Neuroethics 7 (2):159-172 (2014)

Authors
Regina Rini
York University
Abstract
Neuromoral theorists are those who claim that a scientific understanding of moral judgment through the methods of psychology, neuroscience and related disciplines can have normative implications and can be used to improve the human ability to make moral judgments. We consider three neuromoral theories: one suggested by Gazzaniga, one put forward by Gigerenzer, and one developed by Greene. By contrasting these theories we reveal some of the fundamental issues that neuromoral theories in general have to address. One important issue concerns whether the normative claims that neuromoral theorists would like to make are to be understood in moral terms or in non-moral terms. We argue that, on either a moral or a non-moral interpretation of these claims, neuromoral theories face serious problems. Therefore, neither the moral nor the non-moral reading of the normative claims makes them philosophically viable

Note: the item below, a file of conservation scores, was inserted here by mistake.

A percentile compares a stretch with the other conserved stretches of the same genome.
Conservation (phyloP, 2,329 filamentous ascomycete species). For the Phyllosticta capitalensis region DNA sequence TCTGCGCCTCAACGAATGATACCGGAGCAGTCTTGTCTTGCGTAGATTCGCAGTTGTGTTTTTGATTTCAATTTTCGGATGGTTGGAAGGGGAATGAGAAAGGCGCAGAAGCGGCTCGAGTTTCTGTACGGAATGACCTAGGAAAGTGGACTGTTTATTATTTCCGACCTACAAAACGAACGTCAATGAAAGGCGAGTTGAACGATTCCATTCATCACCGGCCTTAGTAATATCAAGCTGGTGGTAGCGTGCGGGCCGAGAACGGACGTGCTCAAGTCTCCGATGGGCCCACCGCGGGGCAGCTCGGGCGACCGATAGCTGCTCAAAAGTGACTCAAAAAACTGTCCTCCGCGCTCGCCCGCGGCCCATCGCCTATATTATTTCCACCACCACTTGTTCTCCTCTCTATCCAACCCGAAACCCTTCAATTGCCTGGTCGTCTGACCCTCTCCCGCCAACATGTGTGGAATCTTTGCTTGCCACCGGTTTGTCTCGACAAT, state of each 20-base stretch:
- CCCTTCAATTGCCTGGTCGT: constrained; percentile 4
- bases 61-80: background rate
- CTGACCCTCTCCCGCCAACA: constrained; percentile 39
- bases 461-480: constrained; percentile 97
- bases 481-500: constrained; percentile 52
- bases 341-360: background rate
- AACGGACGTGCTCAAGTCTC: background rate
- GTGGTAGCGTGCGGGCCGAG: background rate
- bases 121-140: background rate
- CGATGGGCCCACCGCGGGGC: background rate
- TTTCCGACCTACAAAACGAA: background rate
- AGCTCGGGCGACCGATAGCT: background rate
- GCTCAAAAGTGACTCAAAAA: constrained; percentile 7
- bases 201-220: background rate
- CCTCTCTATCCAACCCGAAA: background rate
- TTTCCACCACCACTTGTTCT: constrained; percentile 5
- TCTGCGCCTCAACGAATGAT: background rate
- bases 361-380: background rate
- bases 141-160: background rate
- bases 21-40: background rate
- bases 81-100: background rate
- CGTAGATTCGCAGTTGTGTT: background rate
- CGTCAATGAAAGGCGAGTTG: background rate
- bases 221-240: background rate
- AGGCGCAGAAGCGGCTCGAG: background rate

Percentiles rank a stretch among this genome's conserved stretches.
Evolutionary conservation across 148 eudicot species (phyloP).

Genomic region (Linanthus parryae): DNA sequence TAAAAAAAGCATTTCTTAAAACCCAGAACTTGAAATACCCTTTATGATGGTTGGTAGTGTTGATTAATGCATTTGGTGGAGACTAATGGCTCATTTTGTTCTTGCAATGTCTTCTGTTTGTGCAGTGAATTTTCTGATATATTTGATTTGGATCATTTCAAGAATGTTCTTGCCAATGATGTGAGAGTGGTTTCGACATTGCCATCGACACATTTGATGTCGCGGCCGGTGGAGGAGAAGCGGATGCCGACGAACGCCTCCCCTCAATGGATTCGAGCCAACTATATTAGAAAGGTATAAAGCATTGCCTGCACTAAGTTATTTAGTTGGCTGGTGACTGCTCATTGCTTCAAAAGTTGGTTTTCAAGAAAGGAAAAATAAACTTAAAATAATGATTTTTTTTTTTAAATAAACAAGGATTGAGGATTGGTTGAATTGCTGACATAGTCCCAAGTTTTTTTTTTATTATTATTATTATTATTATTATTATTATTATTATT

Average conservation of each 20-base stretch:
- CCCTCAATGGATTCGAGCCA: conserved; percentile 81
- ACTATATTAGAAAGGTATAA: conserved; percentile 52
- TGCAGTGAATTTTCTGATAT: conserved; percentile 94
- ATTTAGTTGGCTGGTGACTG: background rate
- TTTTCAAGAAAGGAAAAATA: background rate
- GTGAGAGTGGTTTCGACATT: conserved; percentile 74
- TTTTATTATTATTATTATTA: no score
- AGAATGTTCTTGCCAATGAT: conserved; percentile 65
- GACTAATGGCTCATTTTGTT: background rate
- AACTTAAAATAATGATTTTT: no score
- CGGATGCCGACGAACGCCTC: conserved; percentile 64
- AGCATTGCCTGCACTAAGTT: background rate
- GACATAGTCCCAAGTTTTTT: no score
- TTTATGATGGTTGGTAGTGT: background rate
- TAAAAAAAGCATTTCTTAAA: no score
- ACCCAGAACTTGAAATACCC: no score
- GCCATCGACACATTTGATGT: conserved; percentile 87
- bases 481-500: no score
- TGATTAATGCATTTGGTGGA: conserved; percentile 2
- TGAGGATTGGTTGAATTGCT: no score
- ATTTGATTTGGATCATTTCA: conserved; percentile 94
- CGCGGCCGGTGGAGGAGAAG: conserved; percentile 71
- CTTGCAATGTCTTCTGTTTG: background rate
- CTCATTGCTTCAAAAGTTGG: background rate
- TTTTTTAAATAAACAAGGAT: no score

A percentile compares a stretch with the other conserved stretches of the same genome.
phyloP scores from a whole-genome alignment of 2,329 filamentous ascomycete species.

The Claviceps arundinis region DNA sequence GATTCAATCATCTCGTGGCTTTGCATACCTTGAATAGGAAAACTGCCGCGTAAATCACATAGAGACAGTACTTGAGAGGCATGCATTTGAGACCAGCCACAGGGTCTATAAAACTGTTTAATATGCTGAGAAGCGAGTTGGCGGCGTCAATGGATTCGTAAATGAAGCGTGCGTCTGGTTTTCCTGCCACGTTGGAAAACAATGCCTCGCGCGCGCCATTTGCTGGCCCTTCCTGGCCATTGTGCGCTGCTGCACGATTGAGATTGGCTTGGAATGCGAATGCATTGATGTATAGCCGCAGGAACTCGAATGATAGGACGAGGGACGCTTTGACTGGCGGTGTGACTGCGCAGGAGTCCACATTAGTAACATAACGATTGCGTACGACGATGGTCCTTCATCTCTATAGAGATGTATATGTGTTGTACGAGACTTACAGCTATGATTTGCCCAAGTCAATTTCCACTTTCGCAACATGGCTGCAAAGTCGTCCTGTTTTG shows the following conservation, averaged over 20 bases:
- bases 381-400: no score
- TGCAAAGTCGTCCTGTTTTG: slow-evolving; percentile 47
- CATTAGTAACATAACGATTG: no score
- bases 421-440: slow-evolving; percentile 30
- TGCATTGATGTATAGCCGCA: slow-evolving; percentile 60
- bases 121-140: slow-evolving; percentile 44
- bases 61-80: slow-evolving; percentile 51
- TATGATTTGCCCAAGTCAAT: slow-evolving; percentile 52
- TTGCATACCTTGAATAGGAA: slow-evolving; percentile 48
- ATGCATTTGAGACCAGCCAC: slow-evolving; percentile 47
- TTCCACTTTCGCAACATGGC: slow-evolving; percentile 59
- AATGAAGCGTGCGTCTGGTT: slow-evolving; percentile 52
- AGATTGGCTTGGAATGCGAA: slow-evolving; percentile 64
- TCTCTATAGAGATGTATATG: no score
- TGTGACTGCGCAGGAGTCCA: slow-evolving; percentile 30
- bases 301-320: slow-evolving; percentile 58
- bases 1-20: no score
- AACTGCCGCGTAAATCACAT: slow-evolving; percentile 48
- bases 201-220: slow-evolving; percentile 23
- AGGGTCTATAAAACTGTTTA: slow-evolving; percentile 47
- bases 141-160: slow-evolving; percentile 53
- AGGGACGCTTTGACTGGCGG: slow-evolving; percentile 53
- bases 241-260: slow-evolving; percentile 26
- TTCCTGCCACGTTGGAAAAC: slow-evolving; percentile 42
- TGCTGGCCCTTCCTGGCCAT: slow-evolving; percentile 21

Keywords Morality  Normativity  Ethics  Neuroscience  Psychology
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DOI 10.1007/s12152-013-9191-y
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References found in this work BETA

The Methods of Ethics.Henry Sidgwick - 1871 - Thoemmes Press.
Critique of Practical Reason.Immanuel Kant - 1788 - Hackett Publishing Company.
The Myth of Morality.Richard Joyce - 2001 - Cambridge University Press.

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Citations of this work BETA

Normative Moral Neuroscience: The Third Tradition of Neuroethics.Geoffrey S. Holtzman - 2018 - Journal of the American Philosophical Association 4 (3):411-431.

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